BSRIA Forecasts Connected and Smart Home Market Will Reach €620 Million in Europe by 2015

The Connected and Smart Home product market grew by almost 19% in the period 2010-2012 to reach just over €510 million and is estimated to grow by 8% in average each year until 2015.

Smart home market applications. Source: BSRIA Smart Home Study 2013 (click image to zoom)The current Connected & Smart home market still remains a niche high-end market, with penetration in light commercial applications growing since 2010. Residential consumer awareness has been increasing across Europe, not least due to the widening popularity of smart phones/tablets and their role as possible user interfaces (via apps) in smart home solutions. Nevertheless, in these austere times in Europe the high cost of the smart home solution prevents these solutions from reaching the mass market.

Lighting controls are the main application. Environmental controls became the second largest application in Europe, as customers have been increasingly worried about their energy bills and to prevent wasting energy. Assisted living home is an important market in the Netherlands with the financial support from the Government.

The smart home market is still highly concentrated in the high-end housing segment. The share in zero/low energy home is still very small as environmental controls are not a market driver in this sector.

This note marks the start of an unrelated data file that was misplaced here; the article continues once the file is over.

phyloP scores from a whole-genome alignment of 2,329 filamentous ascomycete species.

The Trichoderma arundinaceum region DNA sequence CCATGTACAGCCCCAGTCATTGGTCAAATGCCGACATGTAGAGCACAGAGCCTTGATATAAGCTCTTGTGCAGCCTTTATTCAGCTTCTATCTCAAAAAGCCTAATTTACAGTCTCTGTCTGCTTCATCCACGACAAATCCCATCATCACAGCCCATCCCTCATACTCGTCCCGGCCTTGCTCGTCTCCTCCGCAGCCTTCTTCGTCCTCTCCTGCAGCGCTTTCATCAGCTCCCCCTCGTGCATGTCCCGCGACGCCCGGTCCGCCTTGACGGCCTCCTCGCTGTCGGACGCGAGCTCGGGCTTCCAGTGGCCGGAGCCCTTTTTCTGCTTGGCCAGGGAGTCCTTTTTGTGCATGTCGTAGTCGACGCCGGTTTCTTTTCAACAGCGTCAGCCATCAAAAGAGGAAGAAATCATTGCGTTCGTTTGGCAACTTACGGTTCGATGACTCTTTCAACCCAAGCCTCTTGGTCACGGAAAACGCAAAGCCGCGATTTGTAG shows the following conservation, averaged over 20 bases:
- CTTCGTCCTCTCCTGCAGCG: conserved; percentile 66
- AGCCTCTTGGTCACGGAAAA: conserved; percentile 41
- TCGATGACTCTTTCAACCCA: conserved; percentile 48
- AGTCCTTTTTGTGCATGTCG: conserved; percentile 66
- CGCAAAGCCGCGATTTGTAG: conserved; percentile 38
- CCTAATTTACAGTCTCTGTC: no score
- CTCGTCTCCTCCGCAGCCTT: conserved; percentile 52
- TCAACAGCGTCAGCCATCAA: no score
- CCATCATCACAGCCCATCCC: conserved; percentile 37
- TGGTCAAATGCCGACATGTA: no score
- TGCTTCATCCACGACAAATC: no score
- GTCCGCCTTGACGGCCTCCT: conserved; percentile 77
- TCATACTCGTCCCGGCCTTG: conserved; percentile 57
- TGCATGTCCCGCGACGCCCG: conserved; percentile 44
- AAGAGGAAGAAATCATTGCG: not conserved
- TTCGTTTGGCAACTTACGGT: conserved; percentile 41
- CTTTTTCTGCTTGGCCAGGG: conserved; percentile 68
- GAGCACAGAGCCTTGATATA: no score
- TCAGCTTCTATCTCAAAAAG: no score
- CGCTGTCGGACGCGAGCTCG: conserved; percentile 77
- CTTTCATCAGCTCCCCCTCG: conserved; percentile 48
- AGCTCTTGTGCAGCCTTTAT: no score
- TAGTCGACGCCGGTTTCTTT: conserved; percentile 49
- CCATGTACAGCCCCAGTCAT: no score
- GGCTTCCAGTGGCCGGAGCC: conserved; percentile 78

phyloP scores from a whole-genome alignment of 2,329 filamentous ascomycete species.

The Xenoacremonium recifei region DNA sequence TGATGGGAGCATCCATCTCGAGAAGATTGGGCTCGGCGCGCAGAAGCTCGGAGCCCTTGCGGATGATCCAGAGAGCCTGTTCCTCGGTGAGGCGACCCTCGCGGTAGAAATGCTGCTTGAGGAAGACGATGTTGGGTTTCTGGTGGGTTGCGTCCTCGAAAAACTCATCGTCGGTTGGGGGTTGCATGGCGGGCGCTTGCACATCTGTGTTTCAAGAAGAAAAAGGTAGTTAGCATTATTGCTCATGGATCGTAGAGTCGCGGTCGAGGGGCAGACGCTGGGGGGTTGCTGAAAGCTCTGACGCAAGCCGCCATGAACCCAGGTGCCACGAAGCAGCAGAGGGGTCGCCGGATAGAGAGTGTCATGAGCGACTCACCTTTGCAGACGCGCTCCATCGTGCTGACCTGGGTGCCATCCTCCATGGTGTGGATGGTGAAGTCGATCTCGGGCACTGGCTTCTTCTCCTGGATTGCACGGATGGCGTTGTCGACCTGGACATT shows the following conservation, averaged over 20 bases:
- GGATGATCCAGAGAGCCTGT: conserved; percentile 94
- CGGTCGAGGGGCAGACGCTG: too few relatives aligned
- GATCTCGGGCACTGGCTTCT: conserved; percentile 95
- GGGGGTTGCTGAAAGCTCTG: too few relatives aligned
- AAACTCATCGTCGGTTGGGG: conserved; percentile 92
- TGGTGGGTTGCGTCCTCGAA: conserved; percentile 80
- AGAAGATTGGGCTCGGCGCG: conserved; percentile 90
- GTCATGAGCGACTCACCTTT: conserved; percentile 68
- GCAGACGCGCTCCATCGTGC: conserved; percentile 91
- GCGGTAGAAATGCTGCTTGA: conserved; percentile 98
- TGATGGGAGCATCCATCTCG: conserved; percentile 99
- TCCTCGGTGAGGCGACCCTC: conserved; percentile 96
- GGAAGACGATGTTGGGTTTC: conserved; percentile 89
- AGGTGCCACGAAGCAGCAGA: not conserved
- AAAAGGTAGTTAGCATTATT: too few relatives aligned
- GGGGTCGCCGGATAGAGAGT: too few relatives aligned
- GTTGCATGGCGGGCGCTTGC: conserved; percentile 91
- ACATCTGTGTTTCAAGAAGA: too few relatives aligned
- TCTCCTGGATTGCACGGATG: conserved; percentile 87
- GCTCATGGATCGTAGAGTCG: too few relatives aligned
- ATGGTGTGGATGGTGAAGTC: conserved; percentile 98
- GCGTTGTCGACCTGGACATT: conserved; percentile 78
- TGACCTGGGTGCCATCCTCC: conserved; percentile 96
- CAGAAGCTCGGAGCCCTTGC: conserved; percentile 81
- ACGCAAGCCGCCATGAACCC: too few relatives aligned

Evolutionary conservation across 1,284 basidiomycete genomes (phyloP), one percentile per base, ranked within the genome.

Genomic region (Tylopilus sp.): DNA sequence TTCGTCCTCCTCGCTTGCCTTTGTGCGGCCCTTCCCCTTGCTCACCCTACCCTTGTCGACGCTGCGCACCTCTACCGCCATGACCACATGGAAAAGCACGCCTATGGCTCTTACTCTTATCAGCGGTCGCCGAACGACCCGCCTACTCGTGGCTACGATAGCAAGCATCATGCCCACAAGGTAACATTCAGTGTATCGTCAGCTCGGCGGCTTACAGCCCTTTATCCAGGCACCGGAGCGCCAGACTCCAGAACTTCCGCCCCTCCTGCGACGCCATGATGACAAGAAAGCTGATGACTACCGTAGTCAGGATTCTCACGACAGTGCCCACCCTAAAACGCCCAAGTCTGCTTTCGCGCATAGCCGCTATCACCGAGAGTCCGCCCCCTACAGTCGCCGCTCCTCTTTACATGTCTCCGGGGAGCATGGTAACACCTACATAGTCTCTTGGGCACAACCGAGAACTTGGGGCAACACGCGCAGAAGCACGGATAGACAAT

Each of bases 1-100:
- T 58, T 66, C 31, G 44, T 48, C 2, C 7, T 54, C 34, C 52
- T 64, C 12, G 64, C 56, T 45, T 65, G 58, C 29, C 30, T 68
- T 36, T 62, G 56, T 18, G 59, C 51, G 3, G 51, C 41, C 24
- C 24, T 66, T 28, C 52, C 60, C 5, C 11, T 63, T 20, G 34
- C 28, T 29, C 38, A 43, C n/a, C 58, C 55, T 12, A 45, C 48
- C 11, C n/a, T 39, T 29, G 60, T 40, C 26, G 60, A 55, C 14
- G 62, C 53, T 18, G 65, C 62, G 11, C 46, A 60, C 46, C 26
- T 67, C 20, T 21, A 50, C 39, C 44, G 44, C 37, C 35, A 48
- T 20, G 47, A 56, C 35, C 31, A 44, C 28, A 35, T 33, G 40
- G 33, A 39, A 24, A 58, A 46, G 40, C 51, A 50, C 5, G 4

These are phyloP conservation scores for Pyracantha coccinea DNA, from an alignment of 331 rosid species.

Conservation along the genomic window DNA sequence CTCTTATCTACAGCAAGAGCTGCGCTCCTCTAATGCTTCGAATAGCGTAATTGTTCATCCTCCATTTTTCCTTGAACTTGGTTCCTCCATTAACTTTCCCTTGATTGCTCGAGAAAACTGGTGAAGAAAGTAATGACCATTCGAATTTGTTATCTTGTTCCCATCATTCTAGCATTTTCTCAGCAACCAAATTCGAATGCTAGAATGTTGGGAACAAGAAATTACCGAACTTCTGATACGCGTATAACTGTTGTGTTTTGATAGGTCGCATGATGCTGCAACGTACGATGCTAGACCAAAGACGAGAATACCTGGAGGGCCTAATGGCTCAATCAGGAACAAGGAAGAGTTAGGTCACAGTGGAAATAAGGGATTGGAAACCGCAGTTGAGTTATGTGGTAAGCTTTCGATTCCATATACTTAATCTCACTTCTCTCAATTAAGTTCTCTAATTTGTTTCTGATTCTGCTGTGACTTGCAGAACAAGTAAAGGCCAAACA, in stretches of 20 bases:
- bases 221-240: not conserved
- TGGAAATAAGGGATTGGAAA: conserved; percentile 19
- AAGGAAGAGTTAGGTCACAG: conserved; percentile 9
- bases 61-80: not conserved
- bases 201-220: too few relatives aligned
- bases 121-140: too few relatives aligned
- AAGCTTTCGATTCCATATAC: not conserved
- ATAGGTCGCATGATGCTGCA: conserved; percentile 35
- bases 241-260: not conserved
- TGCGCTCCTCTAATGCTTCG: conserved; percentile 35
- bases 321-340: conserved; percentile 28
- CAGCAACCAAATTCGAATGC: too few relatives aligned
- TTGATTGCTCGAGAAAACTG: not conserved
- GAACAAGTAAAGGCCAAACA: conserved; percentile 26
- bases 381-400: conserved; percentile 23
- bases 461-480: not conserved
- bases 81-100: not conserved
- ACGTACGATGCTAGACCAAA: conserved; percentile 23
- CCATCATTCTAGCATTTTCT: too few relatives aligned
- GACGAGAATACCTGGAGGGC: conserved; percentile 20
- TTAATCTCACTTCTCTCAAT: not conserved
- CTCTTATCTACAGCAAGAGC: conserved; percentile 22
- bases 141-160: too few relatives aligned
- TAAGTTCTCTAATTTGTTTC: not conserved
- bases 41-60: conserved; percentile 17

Compared to the development in North America, the Home Energy Management System (HEMS) market in Europe has a much larger market size, thanks to all the pilot projects.
HEMS in Germany are still mainly an enthusiast’s market mainly choosing DIY products, which do not accrue any installation cost. Reasons for the slow uptake in Europe’s biggest potential market, Germany, are the privacy concerns. There are many activities in the UK, which address directly to the consumers, although the postponement of smart meter installation does not boost confidence in the programme.

In France, until the end of 2012, no incentives or drivers have helped the market to take off. In the next two years however, this market is expected to grow, as the current thermal regulation RT2012 imposes the monitoring of energy use in dwellings. The optimistic scenario assumes that all new dwellings constructed following the rules of the RT2012 will be equipped with some sort of HEMS in order to comply with the regulation.

The market also needs to wait for a few more years until the roll out of smart metering is on track. There are several new HEMS products developed by small-scale start-up companies. Their main strategy is to partner with energy suppliers to supply HEMS products.
Intelligent Residential Environmental Controls include intelligent thermostats, automatic radiator valves, sensors, and electric heating control systems (the latter are also known as energy managers). The market for gas heating controls is heavily dominated by DIY products and this is a large segment in Germany. A large amount of products are sold to consumers via retail and online channel directly. Also, there is a considerable potential for such products in some Eastern European markets (e.g..Poland), where individual gas heating has been an alternative to district heating for a few decades.

Electric heating control systems are mainly used in countries with high penetration of electric heating systems (e.g. France, Norway), although they are expected to face hard times as a result of tightening energy efficiency legislation for new build in the largest market, France.

www.bsria.co.uk



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